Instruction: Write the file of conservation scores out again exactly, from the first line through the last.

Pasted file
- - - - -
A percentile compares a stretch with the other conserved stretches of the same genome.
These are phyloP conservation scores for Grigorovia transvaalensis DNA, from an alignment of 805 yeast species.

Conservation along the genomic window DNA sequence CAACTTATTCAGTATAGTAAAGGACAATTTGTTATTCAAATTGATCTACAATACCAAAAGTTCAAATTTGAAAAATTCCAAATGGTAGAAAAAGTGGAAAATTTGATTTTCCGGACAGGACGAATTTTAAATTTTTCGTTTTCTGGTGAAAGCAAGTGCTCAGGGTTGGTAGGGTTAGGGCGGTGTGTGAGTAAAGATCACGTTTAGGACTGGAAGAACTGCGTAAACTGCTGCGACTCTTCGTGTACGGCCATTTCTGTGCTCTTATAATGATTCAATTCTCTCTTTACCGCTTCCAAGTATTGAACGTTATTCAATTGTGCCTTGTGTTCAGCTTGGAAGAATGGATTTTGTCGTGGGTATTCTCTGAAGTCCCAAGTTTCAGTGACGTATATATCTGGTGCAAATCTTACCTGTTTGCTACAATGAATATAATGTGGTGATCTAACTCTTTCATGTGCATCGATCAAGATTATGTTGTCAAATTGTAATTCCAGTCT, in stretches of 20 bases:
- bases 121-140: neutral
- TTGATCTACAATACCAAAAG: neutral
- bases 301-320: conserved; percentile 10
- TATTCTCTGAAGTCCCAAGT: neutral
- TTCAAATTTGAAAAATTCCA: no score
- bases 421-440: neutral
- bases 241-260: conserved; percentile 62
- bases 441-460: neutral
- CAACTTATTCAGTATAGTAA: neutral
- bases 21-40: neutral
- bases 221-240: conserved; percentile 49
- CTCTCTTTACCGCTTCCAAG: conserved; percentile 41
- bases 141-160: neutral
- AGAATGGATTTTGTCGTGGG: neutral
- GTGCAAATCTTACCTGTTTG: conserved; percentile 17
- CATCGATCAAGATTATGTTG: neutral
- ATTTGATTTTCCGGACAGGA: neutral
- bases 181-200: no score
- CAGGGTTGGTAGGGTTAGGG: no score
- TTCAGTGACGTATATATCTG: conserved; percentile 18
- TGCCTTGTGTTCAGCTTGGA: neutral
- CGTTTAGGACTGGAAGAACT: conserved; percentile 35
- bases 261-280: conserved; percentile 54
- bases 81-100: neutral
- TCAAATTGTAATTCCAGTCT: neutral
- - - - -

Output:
A percentile compares a stretch with the other conserved stretches of the same genome.
These are phyloP conservation scores for Grigorovia transvaalensis DNA, from an alignment of 805 yeast species.

Conservation along the genomic window DNA sequence CAACTTATTCAGTATAGTAAAGGACAATTTGTTATTCAAATTGATCTACAATACCAAAAGTTCAAATTTGAAAAATTCCAAATGGTAGAAAAAGTGGAAAATTTGATTTTCCGGACAGGACGAATTTTAAATTTTTCGTTTTCTGGTGAAAGCAAGTGCTCAGGGTTGGTAGGGTTAGGGCGGTGTGTGAGTAAAGATCACGTTTAGGACTGGAAGAACTGCGTAAACTGCTGCGACTCTTCGTGTACGGCCATTTCTGTGCTCTTATAATGATTCAATTCTCTCTTTACCGCTTCCAAGTATTGAACGTTATTCAATTGTGCCTTGTGTTCAGCTTGGAAGAATGGATTTTGTCGTGGGTATTCTCTGAAGTCCCAAGTTTCAGTGACGTATATATCTGGTGCAAATCTTACCTGTTTGCTACAATGAATATAATGTGGTGATCTAACTCTTTCATGTGCATCGATCAAGATTATGTTGTCAAATTGTAATTCCAGTCT, in stretches of 20 bases:
- bases 121-140: neutral
- TTGATCTACAATACCAAAAG: neutral
- bases 301-320: conserved; percentile 10
- TATTCTCTGAAGTCCCAAGT: neutral
- TTCAAATTTGAAAAATTCCA: no score
- bases 421-440: neutral
- bases 241-260: conserved; percentile 62
- bases 441-460: neutral
- CAACTTATTCAGTATAGTAA: neutral
- bases 21-40: neutral
- bases 221-240: conserved; percentile 49
- CTCTCTTTACCGCTTCCAAG: conserved; percentile 41
- bases 141-160: neutral
- AGAATGGATTTTGTCGTGGG: neutral
- GTGCAAATCTTACCTGTTTG: conserved; percentile 17
- CATCGATCAAGATTATGTTG: neutral
- ATTTGATTTTCCGGACAGGA: neutral
- bases 181-200: no score
- CAGGGTTGGTAGGGTTAGGG: no score
- TTCAGTGACGTATATATCTG: conserved; percentile 18
- TGCCTTGTGTTCAGCTTGGA: neutral
- CGTTTAGGACTGGAAGAACT: conserved; percentile 35
- bases 261-280: conserved; percentile 54
- bases 81-100: neutral
- TCAAATTGTAATTCCAGTCT: neutral